Recommendations for Safe Opioid Use in Hospitals

Daniel Weiss, Senior Editor
Published Online: Wednesday, September 19, 2012
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An alert from the Joint Commission includes a number of ways to ensure safe administration of opioids in hospitals, several of which emphasize the role of pharmacists.

The use of opioids in hospitals is generally safe, but the medications are among those most frequently associated with adverse drug events. To help reduce the unintended consequences of opioid use among hospital inpatients, the Joint Commission released a Sentinel Event Alert on August 8, 2012, titled “Safe use of opioids in hospitals.”
 
Concern over adverse drug events involving opioids is well-founded. A British study that analyzed 3695 inpatient adverse drug reactions found that 16% involved opioids. In addition, the incidence of respiratory depression among post-operative patients averages about 0.5%. Among opioid-related adverse drug events reported to the Joint Commission’s Sentinel Event database between 2004 and 2011, 47% were wrong-dose medication errors, 29% were related to improper monitoring of the patient, and 11% were related to other factors, including excessive dosing, medication interactions, and adverse drug reactions.
 
The key to safe use of opioids in the hospital setting is assessing pain accurately and applying appropriate pain management techniques. Among the recommendations included in the Joint Commission alert are the following:
  • Screen patients for respiratory depression factors.
  • Determine the patient’s level of opioid tolerance or intolerance.
  • Ensure that the patient does not have a fentanyl patch, implanted drug-delivery system, or infusion pump.
  • Use an individualized, multimodal pain management treatment plan, which may involve starting with a non-narcotic.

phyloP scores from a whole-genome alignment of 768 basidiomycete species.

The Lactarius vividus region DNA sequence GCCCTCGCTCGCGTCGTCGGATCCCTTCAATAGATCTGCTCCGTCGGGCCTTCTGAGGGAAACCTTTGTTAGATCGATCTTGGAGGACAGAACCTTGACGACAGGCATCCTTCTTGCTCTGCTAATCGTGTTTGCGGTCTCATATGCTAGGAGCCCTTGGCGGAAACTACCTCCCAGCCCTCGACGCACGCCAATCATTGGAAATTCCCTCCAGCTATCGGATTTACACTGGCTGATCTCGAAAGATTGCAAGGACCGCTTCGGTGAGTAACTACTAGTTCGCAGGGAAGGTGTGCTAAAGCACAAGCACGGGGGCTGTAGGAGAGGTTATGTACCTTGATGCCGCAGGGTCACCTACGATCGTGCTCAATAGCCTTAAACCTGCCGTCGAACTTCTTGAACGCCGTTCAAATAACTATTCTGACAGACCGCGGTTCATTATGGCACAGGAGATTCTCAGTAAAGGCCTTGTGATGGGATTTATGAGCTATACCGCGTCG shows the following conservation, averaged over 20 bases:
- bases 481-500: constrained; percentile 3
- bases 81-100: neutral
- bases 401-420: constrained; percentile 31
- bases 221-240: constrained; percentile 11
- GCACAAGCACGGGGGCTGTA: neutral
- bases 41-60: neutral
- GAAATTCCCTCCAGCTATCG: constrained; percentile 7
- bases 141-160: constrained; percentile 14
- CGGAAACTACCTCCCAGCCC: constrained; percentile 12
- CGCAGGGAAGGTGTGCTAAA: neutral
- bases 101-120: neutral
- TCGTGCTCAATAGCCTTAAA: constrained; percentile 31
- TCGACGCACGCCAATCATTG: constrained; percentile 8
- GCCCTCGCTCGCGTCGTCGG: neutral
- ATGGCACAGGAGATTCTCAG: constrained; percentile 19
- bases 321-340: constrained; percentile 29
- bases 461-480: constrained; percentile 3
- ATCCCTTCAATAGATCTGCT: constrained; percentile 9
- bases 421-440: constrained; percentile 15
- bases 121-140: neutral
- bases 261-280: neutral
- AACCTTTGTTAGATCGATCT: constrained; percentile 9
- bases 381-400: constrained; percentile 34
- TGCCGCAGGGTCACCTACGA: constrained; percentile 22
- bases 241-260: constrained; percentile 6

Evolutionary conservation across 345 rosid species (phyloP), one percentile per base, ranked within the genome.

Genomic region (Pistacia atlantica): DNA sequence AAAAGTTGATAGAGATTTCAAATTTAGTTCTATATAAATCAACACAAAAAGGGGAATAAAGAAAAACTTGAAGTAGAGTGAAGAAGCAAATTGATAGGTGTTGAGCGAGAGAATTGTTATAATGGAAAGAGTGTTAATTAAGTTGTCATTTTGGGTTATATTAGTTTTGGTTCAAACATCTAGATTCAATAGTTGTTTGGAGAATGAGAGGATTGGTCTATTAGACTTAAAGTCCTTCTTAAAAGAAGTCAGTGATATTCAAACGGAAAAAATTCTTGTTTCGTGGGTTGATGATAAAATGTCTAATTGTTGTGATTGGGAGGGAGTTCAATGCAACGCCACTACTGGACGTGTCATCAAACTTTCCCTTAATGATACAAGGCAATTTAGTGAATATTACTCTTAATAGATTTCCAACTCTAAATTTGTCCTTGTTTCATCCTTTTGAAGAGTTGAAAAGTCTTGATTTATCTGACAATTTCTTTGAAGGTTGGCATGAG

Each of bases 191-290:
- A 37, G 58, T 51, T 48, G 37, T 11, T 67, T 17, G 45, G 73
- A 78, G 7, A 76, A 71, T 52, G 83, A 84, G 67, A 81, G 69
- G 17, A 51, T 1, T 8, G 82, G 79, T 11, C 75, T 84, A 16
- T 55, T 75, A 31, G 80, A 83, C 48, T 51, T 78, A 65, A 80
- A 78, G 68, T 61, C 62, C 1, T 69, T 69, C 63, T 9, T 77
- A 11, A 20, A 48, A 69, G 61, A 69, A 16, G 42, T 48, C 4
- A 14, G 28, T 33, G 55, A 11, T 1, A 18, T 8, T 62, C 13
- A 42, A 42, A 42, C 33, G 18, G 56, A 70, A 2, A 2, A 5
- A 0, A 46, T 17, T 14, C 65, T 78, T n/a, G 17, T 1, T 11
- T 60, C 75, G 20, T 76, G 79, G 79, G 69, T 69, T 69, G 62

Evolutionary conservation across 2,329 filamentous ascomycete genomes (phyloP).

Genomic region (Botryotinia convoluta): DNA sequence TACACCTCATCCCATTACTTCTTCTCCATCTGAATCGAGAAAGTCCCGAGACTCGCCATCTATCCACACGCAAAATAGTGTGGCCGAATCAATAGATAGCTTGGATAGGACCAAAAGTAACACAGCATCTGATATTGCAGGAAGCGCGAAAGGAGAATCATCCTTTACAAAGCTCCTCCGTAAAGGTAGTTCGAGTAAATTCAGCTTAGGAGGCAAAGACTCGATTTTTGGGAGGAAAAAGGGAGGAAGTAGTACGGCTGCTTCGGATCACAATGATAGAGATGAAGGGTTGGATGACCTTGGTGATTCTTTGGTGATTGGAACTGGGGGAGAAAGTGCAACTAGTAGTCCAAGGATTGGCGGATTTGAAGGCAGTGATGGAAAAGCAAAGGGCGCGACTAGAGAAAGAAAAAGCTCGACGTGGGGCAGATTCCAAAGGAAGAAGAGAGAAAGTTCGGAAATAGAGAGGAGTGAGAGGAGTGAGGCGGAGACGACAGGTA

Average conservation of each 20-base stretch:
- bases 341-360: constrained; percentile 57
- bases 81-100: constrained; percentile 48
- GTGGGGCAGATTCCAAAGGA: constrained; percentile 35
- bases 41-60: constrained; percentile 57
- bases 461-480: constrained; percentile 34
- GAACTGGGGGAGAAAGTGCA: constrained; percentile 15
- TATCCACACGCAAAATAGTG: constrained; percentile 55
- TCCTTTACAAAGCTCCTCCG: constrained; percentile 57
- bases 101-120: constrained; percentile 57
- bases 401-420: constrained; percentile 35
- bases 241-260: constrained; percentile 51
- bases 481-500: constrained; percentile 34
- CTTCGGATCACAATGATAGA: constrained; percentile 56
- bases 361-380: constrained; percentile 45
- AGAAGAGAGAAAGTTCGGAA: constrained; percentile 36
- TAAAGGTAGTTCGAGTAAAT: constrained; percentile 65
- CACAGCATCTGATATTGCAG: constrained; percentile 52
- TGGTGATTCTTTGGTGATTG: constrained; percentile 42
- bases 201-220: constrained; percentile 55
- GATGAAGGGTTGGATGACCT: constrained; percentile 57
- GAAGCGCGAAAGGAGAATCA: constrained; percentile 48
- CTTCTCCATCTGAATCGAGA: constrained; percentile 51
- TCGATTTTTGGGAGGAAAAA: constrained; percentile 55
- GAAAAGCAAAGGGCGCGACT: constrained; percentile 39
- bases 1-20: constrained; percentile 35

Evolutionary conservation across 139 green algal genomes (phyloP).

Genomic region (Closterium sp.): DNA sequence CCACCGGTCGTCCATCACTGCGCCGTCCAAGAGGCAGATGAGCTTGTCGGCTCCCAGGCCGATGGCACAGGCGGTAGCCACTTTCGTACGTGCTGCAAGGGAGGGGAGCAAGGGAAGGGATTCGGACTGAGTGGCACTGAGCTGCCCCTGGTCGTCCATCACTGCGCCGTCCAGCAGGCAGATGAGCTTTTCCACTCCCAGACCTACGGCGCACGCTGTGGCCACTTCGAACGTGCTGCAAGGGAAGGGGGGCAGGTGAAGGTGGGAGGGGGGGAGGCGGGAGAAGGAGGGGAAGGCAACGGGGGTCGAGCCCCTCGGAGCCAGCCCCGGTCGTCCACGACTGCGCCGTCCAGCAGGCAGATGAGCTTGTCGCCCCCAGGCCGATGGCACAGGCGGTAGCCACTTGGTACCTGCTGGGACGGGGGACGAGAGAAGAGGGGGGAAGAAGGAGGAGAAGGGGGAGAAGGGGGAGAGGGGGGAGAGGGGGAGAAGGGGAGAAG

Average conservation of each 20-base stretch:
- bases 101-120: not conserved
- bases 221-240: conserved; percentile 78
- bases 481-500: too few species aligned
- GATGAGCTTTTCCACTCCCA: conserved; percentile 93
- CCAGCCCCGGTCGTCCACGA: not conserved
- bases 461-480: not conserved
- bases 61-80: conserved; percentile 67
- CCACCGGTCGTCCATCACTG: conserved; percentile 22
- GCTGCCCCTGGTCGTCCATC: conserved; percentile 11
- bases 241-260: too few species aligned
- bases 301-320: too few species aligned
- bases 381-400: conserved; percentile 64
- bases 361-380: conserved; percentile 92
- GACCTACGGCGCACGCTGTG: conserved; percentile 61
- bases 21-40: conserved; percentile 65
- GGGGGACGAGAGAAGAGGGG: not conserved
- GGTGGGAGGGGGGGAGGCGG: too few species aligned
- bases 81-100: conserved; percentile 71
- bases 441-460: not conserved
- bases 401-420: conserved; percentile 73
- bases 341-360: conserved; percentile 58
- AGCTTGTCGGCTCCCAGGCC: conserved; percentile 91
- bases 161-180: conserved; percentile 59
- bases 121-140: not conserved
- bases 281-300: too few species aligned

• Take extra precautions with patients who are new to opioids or are being restarted on opioids.
  • Consult a pharmacist or pain management expert when changing from one opioid to another or when changing the opioid administration route.
  • Avoid rapid dose escalation of opioids in patients who are opioid-tolerant.
  • Take precautions when transferring patients on opioids between care units and when discharging them to their homes.
  • Rather than using opioids to meet an arbitrary pain rating or planned discharge date, base dosing on each individual patient’s need and condition.
The alert also includes advice on systemic approaches to reducing the risk of adverse drug events:
  • Develop means of ongoing clinical monitoring of patients receiving opioid therapy by regularly assessing patient respiration and depth of sedation.
  • Establish a framework for second-level review by a pain management specialist or pharmacist of pain management plans involving high-risk opioids.
  • Implement a means of tracking and analyzing opioid-related incidents to aid in quality improvement.
  • Use technology to monitor prescribing of opioids.
  • Use pharmacologic and non-pharmacologic alternatives to reduce excessive reliance on opioids.
  • Ensure adequate training of staff regarding potential for respiratory depression and sedation when using opioids.
  • Educate and provide written instructions to patients who are on opioids (as well as their family members or caregiver) to help them avoid adverse effects after discharge.
  • Assess the organization’s need for training based on reported adverse events.
  • Use standardized tools to screen patients for risk factors associated with oversedation and respiratory depression.


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